Wednesday, February 06, 2008

Building a video production network - the pay some attention to contextual (archival) reporting

I couldn't tell you why I did it.

Perhaps it was the wow syndrome of actually reporting on air, for the BBC, knowing that sooner I'd have to seek other alternative empolyment, so this was effectively my electronic scrap book.

The Net was still incubating within universities; the web yet to see air, but where possible I tried to keep my reports.

Not any old reports, but those that gave some context to the present political and social ecosystem, by default you hear, as unless you set out from the get-go, few reporters might believe they're repoting something rather of great significance.

But when you look through the archives of even contemporary history, you can pull out some major moments.

In the UK, the Thatcher er, go back further to Wilson, further back, Eden.

Globally, the Watts Riots, the explosion of the LA riots, South Africa's elections, Bhuttos death and so on.

Contemporary sliced history
Within these events a great number of reporters, print and electronic, deliver a version of contemporary history.

However the reports we're likely to remember have some key elements: strong reporting and context that puts the then report into perspective.

Often the report builds in archive; archive that in some way is a narrative of old which trend extrapolates into the present.

An example: any mention of Jerome Kerviel's ( who is he?) is given greater depth alongside Liam Neeson (ah Gotcha).

And it's not that Mr Kerviel doesn't make scintilating reportage on his own, but the context of Neeson gives it a broader peg.

As a self contained report reflecting other nuances and events, it is a slice, however, slither of contemporary reporting history.

It's every reason why when there were riots in LA, Charles Wheelers reports from the 60s - Watts - gave substance- a bigger why, how, when.

It may well be when we calm down a bit over our excitement with video, that when generations look back, the small easy-to-watch hilarious video snaps on YouTube may still prove popular.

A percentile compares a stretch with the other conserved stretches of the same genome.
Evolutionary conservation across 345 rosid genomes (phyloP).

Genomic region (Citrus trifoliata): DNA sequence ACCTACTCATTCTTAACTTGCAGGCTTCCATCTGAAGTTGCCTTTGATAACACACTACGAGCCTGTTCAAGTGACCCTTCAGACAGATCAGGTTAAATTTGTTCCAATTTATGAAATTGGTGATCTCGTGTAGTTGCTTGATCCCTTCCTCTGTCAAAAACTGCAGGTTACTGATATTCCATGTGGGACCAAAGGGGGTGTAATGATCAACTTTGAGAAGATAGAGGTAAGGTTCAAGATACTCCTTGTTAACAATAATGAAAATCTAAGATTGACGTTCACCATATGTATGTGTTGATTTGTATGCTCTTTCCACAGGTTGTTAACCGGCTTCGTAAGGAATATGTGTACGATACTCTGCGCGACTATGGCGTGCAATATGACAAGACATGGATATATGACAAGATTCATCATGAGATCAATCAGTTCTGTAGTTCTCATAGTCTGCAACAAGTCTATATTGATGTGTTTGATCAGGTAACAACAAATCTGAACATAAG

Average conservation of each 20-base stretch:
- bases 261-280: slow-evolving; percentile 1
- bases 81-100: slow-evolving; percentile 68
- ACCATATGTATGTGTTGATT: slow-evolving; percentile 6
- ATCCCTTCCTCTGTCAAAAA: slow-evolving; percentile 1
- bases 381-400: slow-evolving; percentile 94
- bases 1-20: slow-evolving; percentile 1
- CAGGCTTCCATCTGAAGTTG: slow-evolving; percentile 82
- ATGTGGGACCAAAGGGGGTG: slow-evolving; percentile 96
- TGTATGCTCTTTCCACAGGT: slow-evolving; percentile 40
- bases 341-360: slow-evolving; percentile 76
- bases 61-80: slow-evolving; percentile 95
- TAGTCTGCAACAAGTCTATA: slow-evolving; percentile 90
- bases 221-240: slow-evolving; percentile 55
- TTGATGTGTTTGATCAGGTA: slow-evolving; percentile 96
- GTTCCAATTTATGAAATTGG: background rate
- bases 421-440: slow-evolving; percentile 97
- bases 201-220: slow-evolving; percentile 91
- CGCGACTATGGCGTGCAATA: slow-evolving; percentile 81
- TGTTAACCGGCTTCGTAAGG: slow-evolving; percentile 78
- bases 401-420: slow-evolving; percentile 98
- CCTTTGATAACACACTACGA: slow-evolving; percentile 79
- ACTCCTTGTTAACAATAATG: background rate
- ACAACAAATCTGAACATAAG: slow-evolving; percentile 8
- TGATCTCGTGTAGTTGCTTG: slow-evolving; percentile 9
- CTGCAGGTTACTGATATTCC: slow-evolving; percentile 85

But for the many video outfits, newspapers and new broadcasters starting out, an idea of how things were against what they are now - say if this were 2015 - is what will have resonance with that news generation.

And that archive and contextual reportage, what the BBC instituted as a matter of course under its then 90s DG, and was given the title Birt's mission to explain, will be a major player.

Archive starts now.

If you're setting out you'd be ill-advised to ignore it, particularly when you look back 5 years on and realise THAT report, THAT issue, happened on your watch and you ignored it, never gave it the feature angle it deserved ( Call it the newsnight approach), never realised that you could do so much more than the snap news-in-brief we have become accustomed to.

David's Archive
Above pic shows an array of tapes within our studio with an assortment of tapes of a dizzying array of formats; each one possessing something I felt attached to decided was siginificant.

Some of David's most personable and memorable reportge in no order

1. Launch of Channel One ( dedicated VJ station) thought to challenge hegemony of TV News 94
2. South Africa election 94
3 Meeting Nelson Mandela -96
4. Tory education secretary Jackson trying to sell university fees -88
5. Unity 94 - gathering of Journalists of colour in Atlanta
6. Crime spree UK - Tory Minister Waddington on taxing parents for their children's misdeeds -91
7. 8 Days - UK's first regional journalists being trained in videojournalists -05
8 Interviewing Loius Farrakhan for an hour - 92
9. Gene (DNA) conference on breakthrough of gene mapping
10. San Antonio - Trust in the Media conference

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